App Distribution to Windows 2000 Local User Group
Novell Cool Solutions: Trench
By Winfee Martin
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Posted: 13 Feb 2002
Versions: ZENworks 2 and 3
Please Note: This article is not valid for users who have updated to ZEN3SP1. If you are using a ZfD version later than ZENworks for Desktops 3.0, you won't need this.
Winfee Martin is a managing consultant and one of the senior systems engineers for Strategis Information Systems in Purchase, New York. He is also a former senior systems integrator for Bristol Myers-Squibb pharmaceuticals at the global infrastructure command center located in Princeton, New Jersey, where he worked alongside Julian Greenwood, now a member of the ZENworks board of review. He has also worked for Fortune 500 companies such as Citigroup, Atlanta division, and Fortis America, Atlanta division, in a senior level capacity.
The issue to be discussed in this article is the matter of effectively distributing applications to workstations via ZENworks where the workstation users are members of the Windows 2000 local user group.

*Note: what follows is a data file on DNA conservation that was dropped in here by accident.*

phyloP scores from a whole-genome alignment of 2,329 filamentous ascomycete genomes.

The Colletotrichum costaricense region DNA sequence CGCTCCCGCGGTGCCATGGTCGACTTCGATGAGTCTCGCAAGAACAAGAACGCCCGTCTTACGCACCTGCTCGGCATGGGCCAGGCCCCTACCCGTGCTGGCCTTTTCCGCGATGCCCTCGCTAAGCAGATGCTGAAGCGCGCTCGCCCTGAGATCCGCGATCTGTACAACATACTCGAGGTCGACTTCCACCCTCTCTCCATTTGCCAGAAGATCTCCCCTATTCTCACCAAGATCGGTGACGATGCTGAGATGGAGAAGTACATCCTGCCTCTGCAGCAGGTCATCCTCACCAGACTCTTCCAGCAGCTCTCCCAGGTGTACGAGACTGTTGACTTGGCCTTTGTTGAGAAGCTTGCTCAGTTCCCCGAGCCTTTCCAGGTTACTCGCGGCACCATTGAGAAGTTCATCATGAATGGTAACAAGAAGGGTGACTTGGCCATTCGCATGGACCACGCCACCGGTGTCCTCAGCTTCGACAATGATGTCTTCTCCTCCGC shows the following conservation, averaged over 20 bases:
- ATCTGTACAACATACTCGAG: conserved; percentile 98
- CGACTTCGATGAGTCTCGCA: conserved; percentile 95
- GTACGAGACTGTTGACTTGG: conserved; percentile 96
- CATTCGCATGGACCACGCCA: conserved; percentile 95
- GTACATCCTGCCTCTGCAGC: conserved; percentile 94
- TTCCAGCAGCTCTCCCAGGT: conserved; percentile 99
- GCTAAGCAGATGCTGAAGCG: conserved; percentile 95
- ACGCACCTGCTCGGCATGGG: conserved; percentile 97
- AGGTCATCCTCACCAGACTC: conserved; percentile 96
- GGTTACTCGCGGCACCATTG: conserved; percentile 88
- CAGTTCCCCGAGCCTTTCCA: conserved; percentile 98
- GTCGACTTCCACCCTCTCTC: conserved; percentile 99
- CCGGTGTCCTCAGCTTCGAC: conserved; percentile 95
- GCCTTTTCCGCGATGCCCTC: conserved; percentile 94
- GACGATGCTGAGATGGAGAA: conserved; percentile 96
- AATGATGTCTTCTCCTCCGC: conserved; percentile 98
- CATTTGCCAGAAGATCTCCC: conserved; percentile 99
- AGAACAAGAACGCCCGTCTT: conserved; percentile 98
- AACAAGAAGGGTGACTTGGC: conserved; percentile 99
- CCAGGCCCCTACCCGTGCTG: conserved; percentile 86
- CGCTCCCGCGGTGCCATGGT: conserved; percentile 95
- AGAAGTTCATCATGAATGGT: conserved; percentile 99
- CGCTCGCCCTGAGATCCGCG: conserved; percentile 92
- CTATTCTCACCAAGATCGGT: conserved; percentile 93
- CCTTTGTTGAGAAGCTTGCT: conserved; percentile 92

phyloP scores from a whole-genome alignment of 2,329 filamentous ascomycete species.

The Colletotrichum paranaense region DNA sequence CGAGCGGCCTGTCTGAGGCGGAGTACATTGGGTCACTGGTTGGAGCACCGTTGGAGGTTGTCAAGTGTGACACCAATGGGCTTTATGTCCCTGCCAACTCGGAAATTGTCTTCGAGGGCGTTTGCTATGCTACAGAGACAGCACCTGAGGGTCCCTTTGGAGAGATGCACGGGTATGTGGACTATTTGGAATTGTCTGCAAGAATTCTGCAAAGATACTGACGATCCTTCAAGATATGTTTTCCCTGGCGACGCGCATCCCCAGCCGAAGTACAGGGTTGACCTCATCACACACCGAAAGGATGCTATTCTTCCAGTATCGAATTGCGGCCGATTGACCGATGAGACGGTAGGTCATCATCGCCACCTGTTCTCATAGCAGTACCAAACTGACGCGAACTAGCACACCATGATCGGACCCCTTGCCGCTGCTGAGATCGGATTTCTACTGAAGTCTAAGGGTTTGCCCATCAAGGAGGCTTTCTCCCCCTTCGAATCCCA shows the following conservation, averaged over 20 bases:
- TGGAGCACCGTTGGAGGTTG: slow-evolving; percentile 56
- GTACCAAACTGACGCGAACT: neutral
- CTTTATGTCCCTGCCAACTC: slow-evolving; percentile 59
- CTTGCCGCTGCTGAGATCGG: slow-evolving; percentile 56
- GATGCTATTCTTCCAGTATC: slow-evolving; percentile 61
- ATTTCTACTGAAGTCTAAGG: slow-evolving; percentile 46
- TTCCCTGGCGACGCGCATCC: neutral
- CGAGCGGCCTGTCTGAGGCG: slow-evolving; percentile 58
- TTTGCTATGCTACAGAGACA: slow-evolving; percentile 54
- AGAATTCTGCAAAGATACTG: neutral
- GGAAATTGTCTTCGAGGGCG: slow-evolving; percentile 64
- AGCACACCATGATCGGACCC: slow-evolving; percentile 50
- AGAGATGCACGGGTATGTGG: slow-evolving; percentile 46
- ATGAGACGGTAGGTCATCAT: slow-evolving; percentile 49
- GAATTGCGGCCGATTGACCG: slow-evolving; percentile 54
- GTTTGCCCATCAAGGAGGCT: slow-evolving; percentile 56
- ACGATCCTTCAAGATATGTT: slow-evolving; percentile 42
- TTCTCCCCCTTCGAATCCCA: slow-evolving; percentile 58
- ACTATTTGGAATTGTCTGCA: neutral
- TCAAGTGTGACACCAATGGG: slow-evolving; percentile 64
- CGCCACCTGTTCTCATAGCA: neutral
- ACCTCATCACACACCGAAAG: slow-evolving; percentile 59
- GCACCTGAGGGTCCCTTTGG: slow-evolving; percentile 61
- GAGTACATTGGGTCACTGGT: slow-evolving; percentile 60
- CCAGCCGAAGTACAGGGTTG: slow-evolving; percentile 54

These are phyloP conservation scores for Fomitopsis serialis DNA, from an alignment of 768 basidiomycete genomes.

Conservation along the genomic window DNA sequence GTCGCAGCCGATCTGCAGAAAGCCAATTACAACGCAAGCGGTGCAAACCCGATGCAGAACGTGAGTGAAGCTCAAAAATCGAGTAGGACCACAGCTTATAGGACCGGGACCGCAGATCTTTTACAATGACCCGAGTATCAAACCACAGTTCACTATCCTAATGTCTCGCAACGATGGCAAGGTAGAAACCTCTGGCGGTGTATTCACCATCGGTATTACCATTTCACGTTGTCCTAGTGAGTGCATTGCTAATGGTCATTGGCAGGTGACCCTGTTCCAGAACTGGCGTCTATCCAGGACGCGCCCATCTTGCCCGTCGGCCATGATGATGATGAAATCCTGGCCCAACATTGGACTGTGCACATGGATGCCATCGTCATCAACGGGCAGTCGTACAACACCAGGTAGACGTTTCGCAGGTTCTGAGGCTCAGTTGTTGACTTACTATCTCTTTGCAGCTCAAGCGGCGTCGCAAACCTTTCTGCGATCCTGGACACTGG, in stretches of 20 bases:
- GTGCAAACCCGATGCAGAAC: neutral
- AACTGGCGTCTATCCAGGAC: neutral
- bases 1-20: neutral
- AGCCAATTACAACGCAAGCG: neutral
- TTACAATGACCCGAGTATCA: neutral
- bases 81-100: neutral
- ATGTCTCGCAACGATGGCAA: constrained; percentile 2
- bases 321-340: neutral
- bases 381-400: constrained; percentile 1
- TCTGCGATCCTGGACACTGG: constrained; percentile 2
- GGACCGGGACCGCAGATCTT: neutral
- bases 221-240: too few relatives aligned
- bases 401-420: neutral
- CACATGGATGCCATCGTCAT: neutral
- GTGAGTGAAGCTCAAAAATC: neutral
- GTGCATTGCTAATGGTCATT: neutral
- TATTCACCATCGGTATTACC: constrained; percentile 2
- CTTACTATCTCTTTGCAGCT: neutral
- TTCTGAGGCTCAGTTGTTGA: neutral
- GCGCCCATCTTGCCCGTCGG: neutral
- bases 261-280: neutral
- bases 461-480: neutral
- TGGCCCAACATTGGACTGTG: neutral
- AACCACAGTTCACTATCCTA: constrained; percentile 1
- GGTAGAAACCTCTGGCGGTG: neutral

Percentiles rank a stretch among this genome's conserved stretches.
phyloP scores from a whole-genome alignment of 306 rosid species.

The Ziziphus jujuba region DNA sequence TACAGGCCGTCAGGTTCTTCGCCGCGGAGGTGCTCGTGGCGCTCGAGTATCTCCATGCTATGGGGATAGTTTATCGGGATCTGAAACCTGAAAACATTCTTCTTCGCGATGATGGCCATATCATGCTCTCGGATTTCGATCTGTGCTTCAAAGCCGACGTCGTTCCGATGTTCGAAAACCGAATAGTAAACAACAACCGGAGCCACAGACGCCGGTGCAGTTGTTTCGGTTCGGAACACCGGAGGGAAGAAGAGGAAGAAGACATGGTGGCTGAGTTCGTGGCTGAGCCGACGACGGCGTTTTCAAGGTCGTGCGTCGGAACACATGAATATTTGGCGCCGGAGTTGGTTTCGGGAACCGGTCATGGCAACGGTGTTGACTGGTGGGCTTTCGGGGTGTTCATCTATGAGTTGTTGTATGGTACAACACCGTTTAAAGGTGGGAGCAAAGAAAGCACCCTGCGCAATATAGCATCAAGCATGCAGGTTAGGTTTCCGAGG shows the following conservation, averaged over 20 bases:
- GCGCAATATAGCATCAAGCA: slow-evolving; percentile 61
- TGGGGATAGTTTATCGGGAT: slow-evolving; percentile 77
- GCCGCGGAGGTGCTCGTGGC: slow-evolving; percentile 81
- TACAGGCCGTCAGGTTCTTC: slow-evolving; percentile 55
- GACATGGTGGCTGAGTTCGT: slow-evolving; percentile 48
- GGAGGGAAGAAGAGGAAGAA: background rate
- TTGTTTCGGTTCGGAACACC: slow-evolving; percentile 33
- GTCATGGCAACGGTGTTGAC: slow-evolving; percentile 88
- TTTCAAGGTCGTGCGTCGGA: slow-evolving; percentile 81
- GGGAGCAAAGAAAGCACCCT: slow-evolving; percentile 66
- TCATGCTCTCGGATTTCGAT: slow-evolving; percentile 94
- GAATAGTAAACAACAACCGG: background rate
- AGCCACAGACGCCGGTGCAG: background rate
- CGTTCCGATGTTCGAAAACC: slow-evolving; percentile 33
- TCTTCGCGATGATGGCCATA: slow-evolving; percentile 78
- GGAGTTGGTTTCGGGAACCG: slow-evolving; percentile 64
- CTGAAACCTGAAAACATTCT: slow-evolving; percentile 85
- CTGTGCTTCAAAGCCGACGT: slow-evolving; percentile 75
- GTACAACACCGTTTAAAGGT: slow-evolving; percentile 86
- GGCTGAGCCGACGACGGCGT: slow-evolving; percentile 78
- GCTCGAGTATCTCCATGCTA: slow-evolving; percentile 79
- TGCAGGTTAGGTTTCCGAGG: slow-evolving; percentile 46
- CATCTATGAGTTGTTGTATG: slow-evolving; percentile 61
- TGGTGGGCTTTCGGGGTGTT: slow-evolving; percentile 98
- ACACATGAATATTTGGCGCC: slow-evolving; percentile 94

The Windows 2000 workstation architecture is, in fact, almost identical to that of NT4. However, the Microsoft engineers have worked quite extensively to plug many of the security holes of NT4, some of which were needed to be in place in order for ZENworks administrators to distribute applications to desktops with practical ease.
With Windows 2000 as an organization's desktop operating system, there are some complications when applications are distributed to Windows 2000 workstations via NAL, unless a user is a member of the workstation's local administrator group. If the locally logged-on user is a member of the workstation's local restricted user group, and the application needs to either
- Update a secure portion of the registry, or
- Modify protected system files (i.e. system32 files), or
- Make changes to the local operating systems architecture, (i.e. updating *.dat files or allocating IO port address of the application)
the application will fail to distribute or launch properly. This is due to the fact that Windows 2000 is more securely protected that NT4 was.
Windows 2000 is a secure operating system out of the box. However, it is very customizable. This, in turn, means a lot more customization work for your organization's desktop engineering team.
In order for NAL to distribute properly functional applications to Windows 2000 workstations without sacrificing local security, the following changes to the organization's standard Windows 2000 desktop image are necessary...
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